a priority order discriminator which receives a request from each device requesting access to said memory, said priority order discriminator outputting an acknowledgement signal to one of said plurality of devices indicating that the one device may access said memory, the one device being selected based on a predetermined priority order among said plurality of devices,
wherein
the one device forms a communication path with said memory and accesses said memory when the one device receives the acknowledgement signal, and said priority order discriminator deactivates the acknowledgement signal upon the deactivation of the access actuation signal, and
the access actuation signal is distinct from the request.
11. An apparatus, according to claim 10, further comprising:
a bus connecting each of said plurality of devices to said memory; and
a plurality of communication paths connecting said priority order discriminator to each of said plurality of devices and said memory.
12. An apparatus, according to claim 11, wherein said memory comprises:
a storage area for storing data;
wherein said apparatus further comprises a memory controller connected to said storage area and said bus for allowing access to said storage area by said plurality devices, said memory controller outputting an access signal, via a communication path, to said priority order discriminator indicating that said memory is being accessed.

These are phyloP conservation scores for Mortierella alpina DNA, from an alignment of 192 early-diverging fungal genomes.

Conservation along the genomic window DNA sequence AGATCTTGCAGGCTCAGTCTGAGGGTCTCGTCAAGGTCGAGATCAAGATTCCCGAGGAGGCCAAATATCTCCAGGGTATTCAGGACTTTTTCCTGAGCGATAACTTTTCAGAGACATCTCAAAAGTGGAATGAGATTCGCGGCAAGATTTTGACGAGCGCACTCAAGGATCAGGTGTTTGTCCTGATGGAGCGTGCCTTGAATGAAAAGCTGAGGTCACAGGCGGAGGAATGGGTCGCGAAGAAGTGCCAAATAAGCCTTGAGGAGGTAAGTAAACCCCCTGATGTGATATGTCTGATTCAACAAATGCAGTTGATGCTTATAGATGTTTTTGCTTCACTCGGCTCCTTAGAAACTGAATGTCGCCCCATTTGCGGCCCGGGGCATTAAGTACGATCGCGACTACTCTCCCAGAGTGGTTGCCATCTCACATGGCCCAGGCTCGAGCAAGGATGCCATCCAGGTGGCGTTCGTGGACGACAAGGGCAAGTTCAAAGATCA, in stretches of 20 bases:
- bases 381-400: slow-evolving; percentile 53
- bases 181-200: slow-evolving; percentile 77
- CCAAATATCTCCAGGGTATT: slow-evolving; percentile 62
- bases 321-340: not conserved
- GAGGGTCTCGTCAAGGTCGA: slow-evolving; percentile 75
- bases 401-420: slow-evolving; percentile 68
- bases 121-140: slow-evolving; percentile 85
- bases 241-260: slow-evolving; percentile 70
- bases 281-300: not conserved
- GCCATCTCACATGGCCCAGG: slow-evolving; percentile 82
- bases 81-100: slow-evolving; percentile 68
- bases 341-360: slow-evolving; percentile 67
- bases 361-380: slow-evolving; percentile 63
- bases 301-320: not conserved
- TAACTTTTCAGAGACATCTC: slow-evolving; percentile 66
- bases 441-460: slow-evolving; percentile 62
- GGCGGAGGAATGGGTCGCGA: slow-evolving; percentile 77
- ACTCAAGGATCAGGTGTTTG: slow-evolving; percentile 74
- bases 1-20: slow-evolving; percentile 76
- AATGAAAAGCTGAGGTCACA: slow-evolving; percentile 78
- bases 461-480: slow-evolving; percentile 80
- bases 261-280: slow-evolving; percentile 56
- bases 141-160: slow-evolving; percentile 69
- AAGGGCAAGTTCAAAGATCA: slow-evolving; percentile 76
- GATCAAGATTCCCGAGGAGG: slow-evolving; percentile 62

13. An apparatus, according to claim 12, wherein while said priority order discriminator receives the access signal from said memory controller any additional requests from the devices for access to the memory are held in a stand-by state.
14. The apparatus of claim 13, wherein said priority order discriminator further receives another request signal from another of said plurality of devices while the access actuation signal is generated, and transmits a next acknowledgement signal relating to the another request signal when the access actuation signal is deactivated.
15. An apparatus, according to claim 11, wherein said priority order discriminator selects the single device based on an order of priority of the communication path to which said device is connected.
16. An apparatus, according to claim 11, further comprising:
a logic circuit which outputs a request signal to said memory controller, via a communication path, while said priority order discriminator is outputting an acknowledgement signal to indicate to said memory that a device will be making access to said memory.